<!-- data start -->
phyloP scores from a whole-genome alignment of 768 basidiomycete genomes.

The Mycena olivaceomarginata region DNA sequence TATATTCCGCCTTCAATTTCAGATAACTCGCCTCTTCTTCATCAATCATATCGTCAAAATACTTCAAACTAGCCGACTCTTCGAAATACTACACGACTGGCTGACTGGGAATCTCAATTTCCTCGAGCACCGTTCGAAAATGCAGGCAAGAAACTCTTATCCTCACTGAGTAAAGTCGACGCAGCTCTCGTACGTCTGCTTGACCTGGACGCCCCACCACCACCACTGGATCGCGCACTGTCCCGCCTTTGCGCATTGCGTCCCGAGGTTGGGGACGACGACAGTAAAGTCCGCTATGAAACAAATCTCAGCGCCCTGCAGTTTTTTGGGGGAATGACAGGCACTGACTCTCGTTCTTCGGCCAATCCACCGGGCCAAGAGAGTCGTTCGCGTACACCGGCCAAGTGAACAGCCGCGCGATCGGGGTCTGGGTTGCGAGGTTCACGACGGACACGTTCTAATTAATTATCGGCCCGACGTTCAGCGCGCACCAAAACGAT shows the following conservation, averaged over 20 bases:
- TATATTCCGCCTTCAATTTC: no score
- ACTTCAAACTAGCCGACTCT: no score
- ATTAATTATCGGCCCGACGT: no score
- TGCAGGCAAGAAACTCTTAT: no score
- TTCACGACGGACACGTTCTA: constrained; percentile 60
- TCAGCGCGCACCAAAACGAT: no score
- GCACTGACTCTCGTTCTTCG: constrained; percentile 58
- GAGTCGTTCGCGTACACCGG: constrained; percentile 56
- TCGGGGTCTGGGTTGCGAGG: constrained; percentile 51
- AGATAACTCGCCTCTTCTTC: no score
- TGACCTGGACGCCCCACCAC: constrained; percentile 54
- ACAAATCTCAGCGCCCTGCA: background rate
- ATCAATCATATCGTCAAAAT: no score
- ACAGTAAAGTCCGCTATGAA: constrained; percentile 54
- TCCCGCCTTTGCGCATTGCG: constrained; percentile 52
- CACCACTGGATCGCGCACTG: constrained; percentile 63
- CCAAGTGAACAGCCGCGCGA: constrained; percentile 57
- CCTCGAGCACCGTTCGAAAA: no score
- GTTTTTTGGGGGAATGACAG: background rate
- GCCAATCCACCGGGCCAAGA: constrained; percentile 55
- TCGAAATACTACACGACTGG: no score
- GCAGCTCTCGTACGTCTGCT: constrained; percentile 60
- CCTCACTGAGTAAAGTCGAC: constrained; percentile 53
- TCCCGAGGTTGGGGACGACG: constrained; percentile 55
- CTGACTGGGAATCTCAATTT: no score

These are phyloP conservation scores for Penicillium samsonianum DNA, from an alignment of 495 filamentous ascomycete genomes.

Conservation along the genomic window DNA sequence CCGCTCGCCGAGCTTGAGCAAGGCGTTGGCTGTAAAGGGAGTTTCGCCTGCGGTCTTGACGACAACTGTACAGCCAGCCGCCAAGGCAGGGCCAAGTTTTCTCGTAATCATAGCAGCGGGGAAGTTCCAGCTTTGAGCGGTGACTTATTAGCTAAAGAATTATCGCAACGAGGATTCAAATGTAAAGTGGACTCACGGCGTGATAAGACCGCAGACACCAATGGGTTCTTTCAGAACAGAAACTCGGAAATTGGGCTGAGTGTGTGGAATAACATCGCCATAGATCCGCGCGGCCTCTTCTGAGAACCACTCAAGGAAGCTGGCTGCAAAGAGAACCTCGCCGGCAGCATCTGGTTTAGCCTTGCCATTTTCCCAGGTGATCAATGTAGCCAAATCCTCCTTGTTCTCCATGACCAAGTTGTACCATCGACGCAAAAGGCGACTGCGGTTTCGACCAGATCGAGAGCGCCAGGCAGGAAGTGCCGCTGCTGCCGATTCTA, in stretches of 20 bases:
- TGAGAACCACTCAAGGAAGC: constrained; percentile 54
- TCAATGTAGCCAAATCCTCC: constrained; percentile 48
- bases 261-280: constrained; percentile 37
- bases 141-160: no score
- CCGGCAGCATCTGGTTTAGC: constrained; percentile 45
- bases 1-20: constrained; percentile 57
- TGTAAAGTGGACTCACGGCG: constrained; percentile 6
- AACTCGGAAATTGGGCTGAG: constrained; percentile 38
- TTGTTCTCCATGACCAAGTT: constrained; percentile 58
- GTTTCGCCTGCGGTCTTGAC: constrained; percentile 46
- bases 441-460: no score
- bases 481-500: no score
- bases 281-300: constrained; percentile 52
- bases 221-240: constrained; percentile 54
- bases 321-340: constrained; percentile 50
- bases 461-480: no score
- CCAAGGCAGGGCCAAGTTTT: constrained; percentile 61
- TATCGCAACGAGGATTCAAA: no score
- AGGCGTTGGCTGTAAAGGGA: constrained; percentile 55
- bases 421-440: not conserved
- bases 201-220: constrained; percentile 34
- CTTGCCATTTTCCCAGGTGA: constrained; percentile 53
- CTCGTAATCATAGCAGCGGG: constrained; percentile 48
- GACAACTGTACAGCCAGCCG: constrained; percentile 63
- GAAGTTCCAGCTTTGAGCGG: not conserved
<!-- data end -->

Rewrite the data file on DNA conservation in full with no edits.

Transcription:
phyloP scores from a whole-genome alignment of 768 basidiomycete genomes.

The Mycena olivaceomarginata region DNA sequence TATATTCCGCCTTCAATTTCAGATAACTCGCCTCTTCTTCATCAATCATATCGTCAAAATACTTCAAACTAGCCGACTCTTCGAAATACTACACGACTGGCTGACTGGGAATCTCAATTTCCTCGAGCACCGTTCGAAAATGCAGGCAAGAAACTCTTATCCTCACTGAGTAAAGTCGACGCAGCTCTCGTACGTCTGCTTGACCTGGACGCCCCACCACCACCACTGGATCGCGCACTGTCCCGCCTTTGCGCATTGCGTCCCGAGGTTGGGGACGACGACAGTAAAGTCCGCTATGAAACAAATCTCAGCGCCCTGCAGTTTTTTGGGGGAATGACAGGCACTGACTCTCGTTCTTCGGCCAATCCACCGGGCCAAGAGAGTCGTTCGCGTACACCGGCCAAGTGAACAGCCGCGCGATCGGGGTCTGGGTTGCGAGGTTCACGACGGACACGTTCTAATTAATTATCGGCCCGACGTTCAGCGCGCACCAAAACGAT shows the following conservation, averaged over 20 bases:
- TATATTCCGCCTTCAATTTC: no score
- ACTTCAAACTAGCCGACTCT: no score
- ATTAATTATCGGCCCGACGT: no score
- TGCAGGCAAGAAACTCTTAT: no score
- TTCACGACGGACACGTTCTA: constrained; percentile 60
- TCAGCGCGCACCAAAACGAT: no score
- GCACTGACTCTCGTTCTTCG: constrained; percentile 58
- GAGTCGTTCGCGTACACCGG: constrained; percentile 56
- TCGGGGTCTGGGTTGCGAGG: constrained; percentile 51
- AGATAACTCGCCTCTTCTTC: no score
- TGACCTGGACGCCCCACCAC: constrained; percentile 54
- ACAAATCTCAGCGCCCTGCA: background rate
- ATCAATCATATCGTCAAAAT: no score
- ACAGTAAAGTCCGCTATGAA: constrained; percentile 54
- TCCCGCCTTTGCGCATTGCG: constrained; percentile 52
- CACCACTGGATCGCGCACTG: constrained; percentile 63
- CCAAGTGAACAGCCGCGCGA: constrained; percentile 57
- CCTCGAGCACCGTTCGAAAA: no score
- GTTTTTTGGGGGAATGACAG: background rate
- GCCAATCCACCGGGCCAAGA: constrained; percentile 55
- TCGAAATACTACACGACTGG: no score
- GCAGCTCTCGTACGTCTGCT: constrained; percentile 60
- CCTCACTGAGTAAAGTCGAC: constrained; percentile 53
- TCCCGAGGTTGGGGACGACG: constrained; percentile 55
- CTGACTGGGAATCTCAATTT: no score

These are phyloP conservation scores for Penicillium samsonianum DNA, from an alignment of 495 filamentous ascomycete genomes.

Conservation along the genomic window DNA sequence CCGCTCGCCGAGCTTGAGCAAGGCGTTGGCTGTAAAGGGAGTTTCGCCTGCGGTCTTGACGACAACTGTACAGCCAGCCGCCAAGGCAGGGCCAAGTTTTCTCGTAATCATAGCAGCGGGGAAGTTCCAGCTTTGAGCGGTGACTTATTAGCTAAAGAATTATCGCAACGAGGATTCAAATGTAAAGTGGACTCACGGCGTGATAAGACCGCAGACACCAATGGGTTCTTTCAGAACAGAAACTCGGAAATTGGGCTGAGTGTGTGGAATAACATCGCCATAGATCCGCGCGGCCTCTTCTGAGAACCACTCAAGGAAGCTGGCTGCAAAGAGAACCTCGCCGGCAGCATCTGGTTTAGCCTTGCCATTTTCCCAGGTGATCAATGTAGCCAAATCCTCCTTGTTCTCCATGACCAAGTTGTACCATCGACGCAAAAGGCGACTGCGGTTTCGACCAGATCGAGAGCGCCAGGCAGGAAGTGCCGCTGCTGCCGATTCTA, in stretches of 20 bases:
- TGAGAACCACTCAAGGAAGC: constrained; percentile 54
- TCAATGTAGCCAAATCCTCC: constrained; percentile 48
- bases 261-280: constrained; percentile 37
- bases 141-160: no score
- CCGGCAGCATCTGGTTTAGC: constrained; percentile 45
- bases 1-20: constrained; percentile 57
- TGTAAAGTGGACTCACGGCG: constrained; percentile 6
- AACTCGGAAATTGGGCTGAG: constrained; percentile 38
- TTGTTCTCCATGACCAAGTT: constrained; percentile 58
- GTTTCGCCTGCGGTCTTGAC: constrained; percentile 46
- bases 441-460: no score
- bases 481-500: no score
- bases 281-300: constrained; percentile 52
- bases 221-240: constrained; percentile 54
- bases 321-340: constrained; percentile 50
- bases 461-480: no score
- CCAAGGCAGGGCCAAGTTTT: constrained; percentile 61
- TATCGCAACGAGGATTCAAA: no score
- AGGCGTTGGCTGTAAAGGGA: constrained; percentile 55
- bases 421-440: not conserved
- bases 201-220: constrained; percentile 34
- CTTGCCATTTTCCCAGGTGA: constrained; percentile 53
- CTCGTAATCATAGCAGCGGG: constrained; percentile 48
- GACAACTGTACAGCCAGCCG: constrained; percentile 63
- GAAGTTCCAGCTTTGAGCGG: not conserved